One thing you found in Egypt — an ally of the U.K. and the U.S. — was a police state.
The security services are estimated to be about 2 million people, bigger than the armed forces. Surveillance is just a fact of life and it’s not always necessarily by scary secret agents. It can be your neighbors, your doorman, the eyes and ears where anything is happening, a waiter in a café. You have to assume that you’ll be watched and listened to.
The young people you profile were activists who wanted to change things in Egypt. But you also talk about the conservatism of traditional Egyptian society, regardless of which brand of Islam people practice, and the difficulty, even for otherwise liberal, middle-class people, to break out of conservative roles.
We go looking for what we think of as consistency and that’s just not how humans work. Social mores — particularly stuff to do about gender, sex, marriage, forming relationships — were the things that were most resistant to change. That was the last thing that anyone wanted to mess with. Often people who would consider themselves very politically liberal and, in fact, activists, were still very determined that they would have a very traditional family life.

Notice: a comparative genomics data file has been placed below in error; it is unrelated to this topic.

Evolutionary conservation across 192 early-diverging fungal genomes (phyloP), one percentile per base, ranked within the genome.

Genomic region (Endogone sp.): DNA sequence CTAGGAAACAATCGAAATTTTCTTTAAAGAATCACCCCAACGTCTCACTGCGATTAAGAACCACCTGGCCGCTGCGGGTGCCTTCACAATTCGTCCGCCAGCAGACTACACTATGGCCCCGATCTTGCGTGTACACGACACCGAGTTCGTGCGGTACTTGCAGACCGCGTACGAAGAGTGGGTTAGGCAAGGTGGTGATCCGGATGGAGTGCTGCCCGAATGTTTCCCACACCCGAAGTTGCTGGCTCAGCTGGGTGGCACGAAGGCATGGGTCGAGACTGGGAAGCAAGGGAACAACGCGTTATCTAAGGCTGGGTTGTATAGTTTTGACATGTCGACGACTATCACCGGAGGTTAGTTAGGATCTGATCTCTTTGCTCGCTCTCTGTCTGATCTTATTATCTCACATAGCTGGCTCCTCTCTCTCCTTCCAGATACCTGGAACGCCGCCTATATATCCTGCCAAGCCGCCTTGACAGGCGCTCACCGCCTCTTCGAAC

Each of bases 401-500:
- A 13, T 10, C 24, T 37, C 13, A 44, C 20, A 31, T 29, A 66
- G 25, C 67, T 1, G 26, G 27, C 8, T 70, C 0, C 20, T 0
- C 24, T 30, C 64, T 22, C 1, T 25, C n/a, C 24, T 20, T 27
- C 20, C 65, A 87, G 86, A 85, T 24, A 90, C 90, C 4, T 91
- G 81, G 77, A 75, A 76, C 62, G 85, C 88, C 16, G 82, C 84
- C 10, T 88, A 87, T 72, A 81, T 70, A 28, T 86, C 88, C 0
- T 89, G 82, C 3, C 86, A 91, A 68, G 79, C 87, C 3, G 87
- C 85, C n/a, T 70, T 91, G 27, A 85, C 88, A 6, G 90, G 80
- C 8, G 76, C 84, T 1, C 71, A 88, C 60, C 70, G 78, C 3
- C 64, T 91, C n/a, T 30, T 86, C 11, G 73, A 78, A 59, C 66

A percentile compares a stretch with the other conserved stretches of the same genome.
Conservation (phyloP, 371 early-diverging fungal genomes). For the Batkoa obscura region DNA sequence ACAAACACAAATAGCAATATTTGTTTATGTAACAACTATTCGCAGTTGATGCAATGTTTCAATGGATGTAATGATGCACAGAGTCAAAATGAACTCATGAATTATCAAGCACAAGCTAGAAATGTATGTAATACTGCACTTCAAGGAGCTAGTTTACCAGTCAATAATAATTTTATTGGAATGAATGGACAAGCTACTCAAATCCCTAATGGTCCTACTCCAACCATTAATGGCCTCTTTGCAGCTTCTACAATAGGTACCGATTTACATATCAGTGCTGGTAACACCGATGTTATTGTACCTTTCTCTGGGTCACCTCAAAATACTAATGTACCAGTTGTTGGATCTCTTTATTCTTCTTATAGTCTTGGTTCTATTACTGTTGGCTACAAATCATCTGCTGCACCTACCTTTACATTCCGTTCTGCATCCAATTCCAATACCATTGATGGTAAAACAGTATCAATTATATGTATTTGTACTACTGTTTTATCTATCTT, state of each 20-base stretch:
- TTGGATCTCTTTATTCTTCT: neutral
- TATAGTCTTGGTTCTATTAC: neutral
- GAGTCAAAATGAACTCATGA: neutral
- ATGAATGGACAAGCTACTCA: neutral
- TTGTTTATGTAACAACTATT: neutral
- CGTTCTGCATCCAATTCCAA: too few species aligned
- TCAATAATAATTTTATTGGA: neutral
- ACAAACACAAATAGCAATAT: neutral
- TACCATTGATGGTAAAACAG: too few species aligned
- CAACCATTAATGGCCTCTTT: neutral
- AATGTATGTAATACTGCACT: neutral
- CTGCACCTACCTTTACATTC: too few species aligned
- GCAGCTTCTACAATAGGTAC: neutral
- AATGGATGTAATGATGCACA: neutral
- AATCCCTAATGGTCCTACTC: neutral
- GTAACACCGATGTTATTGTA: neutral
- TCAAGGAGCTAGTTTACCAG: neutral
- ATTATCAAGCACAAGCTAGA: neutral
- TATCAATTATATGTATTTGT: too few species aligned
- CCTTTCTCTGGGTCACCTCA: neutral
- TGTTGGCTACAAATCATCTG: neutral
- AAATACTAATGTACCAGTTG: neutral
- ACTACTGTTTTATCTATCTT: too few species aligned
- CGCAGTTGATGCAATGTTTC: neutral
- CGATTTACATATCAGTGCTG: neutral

In the West, we assume that women who get an education will want to live less conservative lives than less-educated women. But you talk about how in Egypt, women’s dress has gotten more conservative among the middle class, and even well-educated women may choose traditional roles and conservative dress. Taking an example you give in the book, why would a woman with three degrees wear a face veil and cover her hands?
To generalize, it offers her something that she isn’t getting from any other source. Extreme religious conservatism offered people certainty in the midst of an incredibly unstable, uncertain situation, and certainly offers people a way of looking at the world, in which it’s possible to feel that you can control the world and make sure that your actions in it have positive outcomes. Similarly, there is this immense social pressure to conform to those norms and the cost of visibly defying them is very high.